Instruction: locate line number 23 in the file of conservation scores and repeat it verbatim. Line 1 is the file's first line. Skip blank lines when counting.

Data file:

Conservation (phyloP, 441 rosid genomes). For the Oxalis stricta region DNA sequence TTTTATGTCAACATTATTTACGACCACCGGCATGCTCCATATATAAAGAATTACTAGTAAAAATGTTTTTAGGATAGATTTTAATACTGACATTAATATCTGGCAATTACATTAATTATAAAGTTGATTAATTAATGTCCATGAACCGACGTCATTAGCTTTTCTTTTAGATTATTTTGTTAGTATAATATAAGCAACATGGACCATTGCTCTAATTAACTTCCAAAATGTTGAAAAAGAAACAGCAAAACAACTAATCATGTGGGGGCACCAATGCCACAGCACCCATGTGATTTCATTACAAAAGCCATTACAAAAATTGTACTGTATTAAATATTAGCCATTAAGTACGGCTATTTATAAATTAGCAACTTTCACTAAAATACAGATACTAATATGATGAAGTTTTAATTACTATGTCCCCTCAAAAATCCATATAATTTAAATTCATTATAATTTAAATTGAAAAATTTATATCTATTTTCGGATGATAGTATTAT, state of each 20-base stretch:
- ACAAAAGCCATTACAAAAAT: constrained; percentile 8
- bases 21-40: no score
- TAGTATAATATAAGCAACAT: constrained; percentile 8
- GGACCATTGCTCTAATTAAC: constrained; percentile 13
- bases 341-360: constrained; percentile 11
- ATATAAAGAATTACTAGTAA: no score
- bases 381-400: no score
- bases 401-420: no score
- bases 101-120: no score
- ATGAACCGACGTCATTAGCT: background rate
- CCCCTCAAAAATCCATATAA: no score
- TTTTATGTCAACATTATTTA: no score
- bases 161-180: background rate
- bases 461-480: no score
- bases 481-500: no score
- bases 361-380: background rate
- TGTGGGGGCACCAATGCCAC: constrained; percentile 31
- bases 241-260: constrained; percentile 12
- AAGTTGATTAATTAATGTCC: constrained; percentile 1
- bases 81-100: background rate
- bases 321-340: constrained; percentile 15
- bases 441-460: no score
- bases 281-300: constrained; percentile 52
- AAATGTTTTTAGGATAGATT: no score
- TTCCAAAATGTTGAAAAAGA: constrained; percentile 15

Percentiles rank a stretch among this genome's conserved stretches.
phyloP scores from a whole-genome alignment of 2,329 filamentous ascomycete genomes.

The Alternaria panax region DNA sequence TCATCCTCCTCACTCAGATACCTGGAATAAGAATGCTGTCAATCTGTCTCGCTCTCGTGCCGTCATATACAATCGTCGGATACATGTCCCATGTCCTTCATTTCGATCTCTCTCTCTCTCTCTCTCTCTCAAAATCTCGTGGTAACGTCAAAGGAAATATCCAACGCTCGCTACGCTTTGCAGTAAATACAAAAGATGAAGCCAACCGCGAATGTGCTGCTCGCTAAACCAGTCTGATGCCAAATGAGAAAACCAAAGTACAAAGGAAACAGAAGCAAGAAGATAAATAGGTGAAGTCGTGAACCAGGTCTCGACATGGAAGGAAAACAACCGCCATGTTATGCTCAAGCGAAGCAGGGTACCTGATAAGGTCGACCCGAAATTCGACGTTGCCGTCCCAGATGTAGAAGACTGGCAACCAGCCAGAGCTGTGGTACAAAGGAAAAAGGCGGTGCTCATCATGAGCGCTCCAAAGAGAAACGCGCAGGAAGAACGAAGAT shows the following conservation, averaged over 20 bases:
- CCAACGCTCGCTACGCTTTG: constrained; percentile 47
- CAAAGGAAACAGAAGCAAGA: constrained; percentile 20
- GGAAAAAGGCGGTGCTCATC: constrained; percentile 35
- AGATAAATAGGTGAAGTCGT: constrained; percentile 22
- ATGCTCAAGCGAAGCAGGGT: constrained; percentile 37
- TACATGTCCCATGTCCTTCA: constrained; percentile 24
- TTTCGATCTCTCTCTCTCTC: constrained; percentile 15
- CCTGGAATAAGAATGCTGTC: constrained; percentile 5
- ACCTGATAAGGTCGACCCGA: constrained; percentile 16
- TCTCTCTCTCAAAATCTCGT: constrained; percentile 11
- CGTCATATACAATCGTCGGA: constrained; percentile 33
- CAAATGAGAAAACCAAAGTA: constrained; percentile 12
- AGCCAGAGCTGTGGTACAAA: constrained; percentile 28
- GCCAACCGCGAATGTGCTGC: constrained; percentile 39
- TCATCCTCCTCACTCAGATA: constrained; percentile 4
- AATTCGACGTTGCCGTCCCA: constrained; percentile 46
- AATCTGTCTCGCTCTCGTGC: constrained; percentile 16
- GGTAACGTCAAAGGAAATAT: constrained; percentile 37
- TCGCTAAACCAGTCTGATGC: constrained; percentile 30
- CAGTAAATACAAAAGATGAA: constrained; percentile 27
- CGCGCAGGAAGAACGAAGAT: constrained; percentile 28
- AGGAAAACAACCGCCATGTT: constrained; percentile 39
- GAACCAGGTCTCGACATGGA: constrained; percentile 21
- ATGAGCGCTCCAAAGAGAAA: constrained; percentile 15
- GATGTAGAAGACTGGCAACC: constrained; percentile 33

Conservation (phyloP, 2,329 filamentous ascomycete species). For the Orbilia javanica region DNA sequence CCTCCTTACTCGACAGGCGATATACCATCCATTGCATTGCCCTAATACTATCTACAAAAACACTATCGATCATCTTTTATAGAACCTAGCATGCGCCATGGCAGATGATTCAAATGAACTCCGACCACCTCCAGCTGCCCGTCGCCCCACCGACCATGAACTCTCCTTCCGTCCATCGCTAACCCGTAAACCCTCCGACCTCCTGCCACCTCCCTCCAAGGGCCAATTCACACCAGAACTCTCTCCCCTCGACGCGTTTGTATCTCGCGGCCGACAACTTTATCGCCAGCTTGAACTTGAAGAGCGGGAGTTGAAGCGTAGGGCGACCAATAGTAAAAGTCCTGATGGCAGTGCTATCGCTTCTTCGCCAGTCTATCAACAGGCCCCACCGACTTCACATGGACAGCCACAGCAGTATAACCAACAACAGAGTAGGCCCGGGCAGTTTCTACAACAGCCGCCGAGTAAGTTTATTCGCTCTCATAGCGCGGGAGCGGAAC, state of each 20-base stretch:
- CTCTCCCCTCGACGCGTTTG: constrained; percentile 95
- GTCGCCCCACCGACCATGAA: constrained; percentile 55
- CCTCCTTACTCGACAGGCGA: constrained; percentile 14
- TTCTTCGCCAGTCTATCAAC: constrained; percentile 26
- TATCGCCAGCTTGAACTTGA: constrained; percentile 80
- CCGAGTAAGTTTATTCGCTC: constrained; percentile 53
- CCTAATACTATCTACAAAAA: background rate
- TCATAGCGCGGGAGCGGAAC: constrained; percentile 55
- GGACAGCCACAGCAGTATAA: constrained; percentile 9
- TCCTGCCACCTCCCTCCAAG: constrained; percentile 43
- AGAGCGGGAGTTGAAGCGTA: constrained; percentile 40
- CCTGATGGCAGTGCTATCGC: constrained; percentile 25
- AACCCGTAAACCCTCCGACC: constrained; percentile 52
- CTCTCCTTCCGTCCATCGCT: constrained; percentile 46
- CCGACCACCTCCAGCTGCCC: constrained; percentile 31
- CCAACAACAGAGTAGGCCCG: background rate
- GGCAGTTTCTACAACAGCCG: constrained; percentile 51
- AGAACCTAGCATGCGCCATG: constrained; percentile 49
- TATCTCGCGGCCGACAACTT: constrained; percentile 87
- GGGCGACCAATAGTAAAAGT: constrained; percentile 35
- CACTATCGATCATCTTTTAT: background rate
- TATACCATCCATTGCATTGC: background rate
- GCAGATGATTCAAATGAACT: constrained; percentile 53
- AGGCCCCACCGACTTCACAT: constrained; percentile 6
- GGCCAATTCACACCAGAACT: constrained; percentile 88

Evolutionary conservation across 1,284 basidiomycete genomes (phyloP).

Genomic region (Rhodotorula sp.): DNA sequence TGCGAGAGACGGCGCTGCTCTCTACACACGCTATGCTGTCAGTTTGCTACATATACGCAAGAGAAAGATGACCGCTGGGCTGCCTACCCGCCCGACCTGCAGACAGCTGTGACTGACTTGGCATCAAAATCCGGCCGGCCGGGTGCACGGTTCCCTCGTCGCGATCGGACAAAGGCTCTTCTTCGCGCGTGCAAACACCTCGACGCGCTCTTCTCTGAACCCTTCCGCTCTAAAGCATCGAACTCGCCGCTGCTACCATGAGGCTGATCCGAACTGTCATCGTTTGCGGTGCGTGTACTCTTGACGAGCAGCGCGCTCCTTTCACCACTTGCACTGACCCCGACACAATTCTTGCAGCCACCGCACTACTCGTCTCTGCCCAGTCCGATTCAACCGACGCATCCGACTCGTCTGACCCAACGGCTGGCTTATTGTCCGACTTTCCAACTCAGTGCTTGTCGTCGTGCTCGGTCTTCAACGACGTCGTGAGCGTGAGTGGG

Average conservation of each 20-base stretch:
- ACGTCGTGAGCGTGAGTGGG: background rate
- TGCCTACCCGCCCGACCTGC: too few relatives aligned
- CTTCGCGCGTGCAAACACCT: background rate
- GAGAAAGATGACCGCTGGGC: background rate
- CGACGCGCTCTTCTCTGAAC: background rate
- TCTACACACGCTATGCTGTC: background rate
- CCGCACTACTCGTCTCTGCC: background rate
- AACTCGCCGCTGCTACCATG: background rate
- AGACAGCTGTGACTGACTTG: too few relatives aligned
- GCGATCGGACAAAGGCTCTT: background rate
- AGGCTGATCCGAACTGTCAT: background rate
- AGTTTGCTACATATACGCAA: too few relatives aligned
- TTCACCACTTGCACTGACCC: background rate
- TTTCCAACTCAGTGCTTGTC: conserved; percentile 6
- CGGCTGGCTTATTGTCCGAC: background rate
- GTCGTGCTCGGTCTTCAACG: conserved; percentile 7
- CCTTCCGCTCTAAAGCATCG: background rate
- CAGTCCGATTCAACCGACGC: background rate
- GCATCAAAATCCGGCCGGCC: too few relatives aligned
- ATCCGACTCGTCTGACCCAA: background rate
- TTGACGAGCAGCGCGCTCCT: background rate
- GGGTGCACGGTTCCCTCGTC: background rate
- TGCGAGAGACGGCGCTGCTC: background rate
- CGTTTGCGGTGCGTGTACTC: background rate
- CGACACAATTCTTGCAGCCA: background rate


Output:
- bases 441-460: no score